Q&A: trusts and Fifth Money Laundering Directive

In our regular Q&A series from Croner Taxwise, Kiya Jacobs examines potential pitfalls accountants could experience when registering trusts to comply with the Fifth Money Laundering Directive (5MLD)

Q. What is the Fifth EU Money Laundering Directive and how will it impact my clients?

A. The Fifth EU Money Laundering Directive (5MLD) is to be implemented into UK law by January 2020. Although the UK has committed to leaving the EU, it still intends to implement the directive.

The Fourth EU Money Laundering Directive (4MLD) was the reason that HMRC introduced the Trust Registration Service, which broadly requires all trusts with tax liabilities to register with HMRC.

The new Directive will bring into its scope all UK express trusts, not just those with UK tax implications. It will also apply to non-EU resident trusts which own UK land or property, or which have a “business relationship” with an entity in the UK such as solicitors, accountants or banks.

The term ‘express trust’ means a trust that was expressly/deliberately created by a settlor as opposed to being set up through a court order. The onus will be on the trustees and their agents to determine whether the trust is an express trust or not. The government has issued examples of the categories of UK trusts likely to have to register to include discretionary trusts, interest in possession trusts, many types of bare trusts, charitable trusts and employee ownership trusts.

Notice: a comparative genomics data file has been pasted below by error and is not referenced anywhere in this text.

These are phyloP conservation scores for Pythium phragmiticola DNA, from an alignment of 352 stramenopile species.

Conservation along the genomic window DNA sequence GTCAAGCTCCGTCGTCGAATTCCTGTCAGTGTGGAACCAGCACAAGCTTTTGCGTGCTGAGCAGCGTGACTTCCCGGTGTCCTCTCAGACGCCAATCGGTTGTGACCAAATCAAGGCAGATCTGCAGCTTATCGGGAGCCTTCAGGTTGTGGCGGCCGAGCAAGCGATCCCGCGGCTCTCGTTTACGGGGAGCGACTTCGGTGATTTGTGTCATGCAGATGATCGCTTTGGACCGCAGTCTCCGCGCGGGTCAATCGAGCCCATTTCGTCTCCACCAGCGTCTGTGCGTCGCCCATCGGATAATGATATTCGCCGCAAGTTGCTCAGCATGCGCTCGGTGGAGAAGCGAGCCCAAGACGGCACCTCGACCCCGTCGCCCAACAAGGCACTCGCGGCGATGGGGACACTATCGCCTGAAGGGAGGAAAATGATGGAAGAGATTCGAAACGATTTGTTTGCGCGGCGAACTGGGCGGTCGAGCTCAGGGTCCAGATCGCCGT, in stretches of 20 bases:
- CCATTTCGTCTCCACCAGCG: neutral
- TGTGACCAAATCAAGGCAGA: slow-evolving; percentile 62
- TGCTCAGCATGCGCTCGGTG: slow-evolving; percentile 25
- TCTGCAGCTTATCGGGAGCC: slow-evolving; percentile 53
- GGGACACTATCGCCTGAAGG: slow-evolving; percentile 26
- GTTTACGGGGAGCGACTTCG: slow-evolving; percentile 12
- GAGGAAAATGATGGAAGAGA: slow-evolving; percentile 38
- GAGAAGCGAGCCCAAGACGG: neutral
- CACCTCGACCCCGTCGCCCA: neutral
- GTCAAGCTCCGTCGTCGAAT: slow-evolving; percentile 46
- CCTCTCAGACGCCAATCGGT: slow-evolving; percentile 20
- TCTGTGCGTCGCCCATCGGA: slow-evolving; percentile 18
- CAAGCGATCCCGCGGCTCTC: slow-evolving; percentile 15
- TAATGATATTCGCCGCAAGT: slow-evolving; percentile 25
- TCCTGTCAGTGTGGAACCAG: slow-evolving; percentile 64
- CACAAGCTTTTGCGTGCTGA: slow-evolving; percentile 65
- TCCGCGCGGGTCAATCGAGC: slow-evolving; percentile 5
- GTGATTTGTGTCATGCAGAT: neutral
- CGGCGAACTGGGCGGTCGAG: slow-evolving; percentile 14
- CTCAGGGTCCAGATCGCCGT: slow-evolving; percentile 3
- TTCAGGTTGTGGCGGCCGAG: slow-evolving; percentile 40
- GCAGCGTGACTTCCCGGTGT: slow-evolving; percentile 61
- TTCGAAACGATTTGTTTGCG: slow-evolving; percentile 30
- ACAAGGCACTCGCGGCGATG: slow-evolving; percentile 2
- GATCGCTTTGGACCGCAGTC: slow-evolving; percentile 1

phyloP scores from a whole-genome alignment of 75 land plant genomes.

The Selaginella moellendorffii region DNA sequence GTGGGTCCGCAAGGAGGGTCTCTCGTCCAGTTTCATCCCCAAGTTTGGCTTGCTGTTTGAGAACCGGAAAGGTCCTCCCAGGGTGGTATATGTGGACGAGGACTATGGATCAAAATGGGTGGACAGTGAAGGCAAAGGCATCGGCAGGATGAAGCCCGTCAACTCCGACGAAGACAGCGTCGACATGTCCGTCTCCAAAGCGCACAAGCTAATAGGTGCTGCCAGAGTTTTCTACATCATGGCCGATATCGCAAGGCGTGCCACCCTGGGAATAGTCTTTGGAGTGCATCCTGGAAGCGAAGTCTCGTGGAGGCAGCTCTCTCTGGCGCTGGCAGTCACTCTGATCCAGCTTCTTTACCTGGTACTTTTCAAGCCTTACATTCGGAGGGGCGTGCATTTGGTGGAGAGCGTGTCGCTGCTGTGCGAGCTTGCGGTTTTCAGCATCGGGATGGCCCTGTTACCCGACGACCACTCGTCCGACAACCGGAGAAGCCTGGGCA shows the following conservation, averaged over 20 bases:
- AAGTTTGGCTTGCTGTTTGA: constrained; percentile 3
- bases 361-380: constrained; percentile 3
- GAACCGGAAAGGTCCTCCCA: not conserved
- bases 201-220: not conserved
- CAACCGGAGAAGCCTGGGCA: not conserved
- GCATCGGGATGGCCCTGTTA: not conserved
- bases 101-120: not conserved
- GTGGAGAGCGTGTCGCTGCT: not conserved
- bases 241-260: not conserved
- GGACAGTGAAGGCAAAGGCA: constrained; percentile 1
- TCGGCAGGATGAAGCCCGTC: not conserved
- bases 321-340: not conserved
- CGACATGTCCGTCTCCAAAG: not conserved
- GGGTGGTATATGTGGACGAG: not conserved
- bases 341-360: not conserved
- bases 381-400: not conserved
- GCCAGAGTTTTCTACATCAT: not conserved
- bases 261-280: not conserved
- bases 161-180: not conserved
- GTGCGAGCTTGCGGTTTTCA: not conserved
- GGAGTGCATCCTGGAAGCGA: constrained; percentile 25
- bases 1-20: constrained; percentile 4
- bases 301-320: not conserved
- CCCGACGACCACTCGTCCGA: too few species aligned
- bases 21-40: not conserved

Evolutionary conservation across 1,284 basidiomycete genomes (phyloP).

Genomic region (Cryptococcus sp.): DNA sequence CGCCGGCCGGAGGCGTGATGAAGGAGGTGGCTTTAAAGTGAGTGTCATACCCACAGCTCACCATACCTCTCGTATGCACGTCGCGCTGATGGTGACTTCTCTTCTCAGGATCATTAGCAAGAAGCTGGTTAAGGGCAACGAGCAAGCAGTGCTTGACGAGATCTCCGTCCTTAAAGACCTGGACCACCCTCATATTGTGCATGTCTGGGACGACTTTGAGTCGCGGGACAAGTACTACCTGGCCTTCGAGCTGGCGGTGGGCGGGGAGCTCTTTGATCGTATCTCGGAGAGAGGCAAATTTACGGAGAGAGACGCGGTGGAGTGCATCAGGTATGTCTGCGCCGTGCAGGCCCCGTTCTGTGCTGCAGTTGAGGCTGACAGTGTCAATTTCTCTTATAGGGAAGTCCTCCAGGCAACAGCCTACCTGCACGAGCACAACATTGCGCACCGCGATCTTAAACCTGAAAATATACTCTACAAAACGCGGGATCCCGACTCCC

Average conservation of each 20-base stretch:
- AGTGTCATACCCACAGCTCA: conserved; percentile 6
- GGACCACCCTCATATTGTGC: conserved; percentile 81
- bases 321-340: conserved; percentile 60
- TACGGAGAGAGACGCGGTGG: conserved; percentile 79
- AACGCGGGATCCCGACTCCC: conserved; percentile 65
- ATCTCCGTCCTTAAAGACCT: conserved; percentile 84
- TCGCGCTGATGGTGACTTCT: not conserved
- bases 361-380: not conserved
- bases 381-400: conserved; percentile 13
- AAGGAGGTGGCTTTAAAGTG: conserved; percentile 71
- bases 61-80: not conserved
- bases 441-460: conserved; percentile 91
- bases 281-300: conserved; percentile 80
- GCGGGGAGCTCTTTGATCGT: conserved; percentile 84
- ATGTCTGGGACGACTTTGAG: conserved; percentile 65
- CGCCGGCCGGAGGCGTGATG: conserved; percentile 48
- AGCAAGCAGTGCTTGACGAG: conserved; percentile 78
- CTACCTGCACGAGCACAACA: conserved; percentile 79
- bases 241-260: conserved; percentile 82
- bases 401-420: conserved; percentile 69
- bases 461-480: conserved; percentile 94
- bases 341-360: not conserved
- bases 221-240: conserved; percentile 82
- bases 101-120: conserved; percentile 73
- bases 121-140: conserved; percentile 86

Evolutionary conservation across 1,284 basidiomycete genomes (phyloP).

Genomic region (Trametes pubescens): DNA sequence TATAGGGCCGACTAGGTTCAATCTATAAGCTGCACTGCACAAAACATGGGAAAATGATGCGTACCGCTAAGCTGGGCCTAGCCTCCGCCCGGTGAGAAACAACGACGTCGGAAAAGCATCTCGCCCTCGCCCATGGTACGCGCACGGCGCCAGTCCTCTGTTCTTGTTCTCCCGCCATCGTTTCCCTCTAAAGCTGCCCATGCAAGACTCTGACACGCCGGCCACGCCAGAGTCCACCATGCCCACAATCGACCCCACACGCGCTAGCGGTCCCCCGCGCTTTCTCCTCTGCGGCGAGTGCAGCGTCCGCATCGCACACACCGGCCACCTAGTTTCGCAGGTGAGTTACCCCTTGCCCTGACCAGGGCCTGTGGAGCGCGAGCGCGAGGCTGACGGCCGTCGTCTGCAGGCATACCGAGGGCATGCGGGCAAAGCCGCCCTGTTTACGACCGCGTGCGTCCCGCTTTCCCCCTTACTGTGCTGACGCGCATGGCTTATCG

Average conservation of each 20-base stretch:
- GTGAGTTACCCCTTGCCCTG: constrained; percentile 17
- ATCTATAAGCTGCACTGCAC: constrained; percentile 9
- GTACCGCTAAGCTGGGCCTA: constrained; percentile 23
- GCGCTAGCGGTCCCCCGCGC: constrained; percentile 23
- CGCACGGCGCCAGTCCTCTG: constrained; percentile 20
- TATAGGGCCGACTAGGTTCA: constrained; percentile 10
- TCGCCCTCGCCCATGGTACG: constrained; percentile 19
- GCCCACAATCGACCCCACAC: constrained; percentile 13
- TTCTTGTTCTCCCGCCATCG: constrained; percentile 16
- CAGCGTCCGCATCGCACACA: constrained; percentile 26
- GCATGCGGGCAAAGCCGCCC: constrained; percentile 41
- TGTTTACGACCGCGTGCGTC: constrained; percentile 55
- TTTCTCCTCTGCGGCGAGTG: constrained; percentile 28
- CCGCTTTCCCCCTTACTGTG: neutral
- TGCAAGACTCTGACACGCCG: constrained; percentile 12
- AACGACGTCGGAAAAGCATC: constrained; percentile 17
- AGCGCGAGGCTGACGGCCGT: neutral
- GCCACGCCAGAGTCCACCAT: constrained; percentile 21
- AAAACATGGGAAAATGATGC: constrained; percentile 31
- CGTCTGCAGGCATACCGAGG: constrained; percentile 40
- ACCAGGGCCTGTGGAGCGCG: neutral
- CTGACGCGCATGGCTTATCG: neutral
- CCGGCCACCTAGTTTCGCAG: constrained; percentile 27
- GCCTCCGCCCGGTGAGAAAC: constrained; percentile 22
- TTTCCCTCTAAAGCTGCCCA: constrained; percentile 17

Public access to the trust register will be available to anyone who has a legitimate interest. There is no de minimis threshold or exemption provided.

For unregistered trusts already in existence on 10 March 2020 the government has proposed a deadline for registration of 31 March 2021. For trusts created on or after 1 April 2020 the government is proposing that the trust should be registered within 30 days of its creation and this 30 day deadline is also to be used for any amendments to be made to the TRS data once the availability to do so is there.

The practical difficulty for agents will be in helping their clients identify the trusts they are involved in that the trustees will have to register for the first time. For example, life policies written in trust, trusts owning a single property where the beneficiary lives, etc. Many clients will not have advised their agent of their interest in such trusts if no tax liabilities have previously arisen.

More detailed guidance can be found here.

About the author

Kiya Jacobs is a Tax Advice Consultant at Croner Taxwise, tel: 0844 892 2470

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